War of the Rebellion: Serial 047 Page 0313 Chapter XL. CORRESPONDENCE, ETC.-CONFEDERATE.

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nah for the defense of this city. Why should the naval forces, so vitally needed here, be exempted from the same conditions?

Only a sense of my duty to the country could induce me to allude to this matter again.

Respectfully, your obedient servant,


General, Commanding.

CHARLESTON, August 28, 1863.


Commanding Department:

GENERAL: Since my arrival in this city a visit to the Governor, I have received from President Davis a telegram containing the following matter, which I am instructed to communicate to you:

All surplus arms, ordnance, and ordnance stores, clothing, and transportation, together with persons not useful for defense, should be promptly removed from Charleston-the public property to places of safety more or less remote, according to probability of being hereafter required at the city, &c.

It is my purpose, unless unexpectedly detained, to leave here on Sunday afternoon, and as I suppose the subject-matter of the telegram has already been considered and acted upon by you, I will be pleased, before I leave, to receive through you, or by your direction, such information in regard to it as will enable me, in the discharge of my duty, to make a proper answer to the President.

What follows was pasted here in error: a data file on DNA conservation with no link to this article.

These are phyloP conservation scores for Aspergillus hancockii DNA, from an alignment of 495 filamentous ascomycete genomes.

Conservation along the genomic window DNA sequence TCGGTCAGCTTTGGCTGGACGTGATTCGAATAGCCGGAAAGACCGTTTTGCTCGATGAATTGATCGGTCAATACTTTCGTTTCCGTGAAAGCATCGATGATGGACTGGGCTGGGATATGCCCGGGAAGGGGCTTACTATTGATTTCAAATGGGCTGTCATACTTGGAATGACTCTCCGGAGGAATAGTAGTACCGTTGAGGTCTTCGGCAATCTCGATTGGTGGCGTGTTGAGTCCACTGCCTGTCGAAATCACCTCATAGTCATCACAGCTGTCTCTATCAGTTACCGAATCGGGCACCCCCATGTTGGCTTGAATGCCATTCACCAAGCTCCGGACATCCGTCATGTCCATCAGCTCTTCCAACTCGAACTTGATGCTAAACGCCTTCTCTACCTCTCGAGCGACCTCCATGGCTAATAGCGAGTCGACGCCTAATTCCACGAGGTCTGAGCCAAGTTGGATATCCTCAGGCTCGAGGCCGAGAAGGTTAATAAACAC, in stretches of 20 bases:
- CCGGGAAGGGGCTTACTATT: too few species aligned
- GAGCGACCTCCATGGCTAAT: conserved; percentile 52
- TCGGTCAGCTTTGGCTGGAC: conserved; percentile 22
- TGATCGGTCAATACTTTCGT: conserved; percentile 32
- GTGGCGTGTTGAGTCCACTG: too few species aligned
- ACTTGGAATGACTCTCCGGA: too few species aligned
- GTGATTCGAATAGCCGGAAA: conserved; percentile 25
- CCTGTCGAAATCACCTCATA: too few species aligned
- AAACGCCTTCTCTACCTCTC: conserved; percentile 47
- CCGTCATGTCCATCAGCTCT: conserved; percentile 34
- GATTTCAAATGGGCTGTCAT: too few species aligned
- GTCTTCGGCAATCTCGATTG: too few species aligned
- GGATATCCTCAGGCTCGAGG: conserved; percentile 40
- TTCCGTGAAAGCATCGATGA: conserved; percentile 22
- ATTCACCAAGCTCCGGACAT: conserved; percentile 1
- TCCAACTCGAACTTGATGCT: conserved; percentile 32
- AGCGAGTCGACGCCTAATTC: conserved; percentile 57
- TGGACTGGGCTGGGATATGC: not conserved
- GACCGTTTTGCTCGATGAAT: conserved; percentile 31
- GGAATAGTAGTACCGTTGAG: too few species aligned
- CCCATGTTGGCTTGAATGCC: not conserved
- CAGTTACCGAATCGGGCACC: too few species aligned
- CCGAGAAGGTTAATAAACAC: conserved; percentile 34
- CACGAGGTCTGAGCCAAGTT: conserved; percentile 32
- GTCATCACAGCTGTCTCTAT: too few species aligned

Very respectfully, your obedient servant,


Colonel, and Aide-de-Camp.

CHARLESTON, S. C., August 29, 1863- 2 p. m.

General S. COOPER,

Adjutant and Inspector General, Richmond, Va.:

Nothing worth reporting since yesterday. Two heavy guns last night out of Sumter; one heavy Blakely arrived from Wilmington; 30-pounder Parrott and one Knoxville 4.62 rifled gun burst in James Island batteries-no one injured.



Charleston, S. C., August 29, 1863.

Colonel D. W. AIKEN, Commanding Post, Macon, Ga.:

COLONEL: Your communication of the 26th instant has been received, and I am instructed by the general commanding to reply as follows:

1. All your communications ot these headquarters will be forwarded through General Mercer, as you are under his command.

2. It is thought that, by consultation with the railroad companies, judicious arrangements may de made, by which the companies formed for local defense may be required to drill twice a wee, or as often as necessary.

3. At is presumed that some of the companies assembled at Macon, not in the Confederate service, are subject to duty under the militia laws of Georgia, you are advised to communicate with Gen-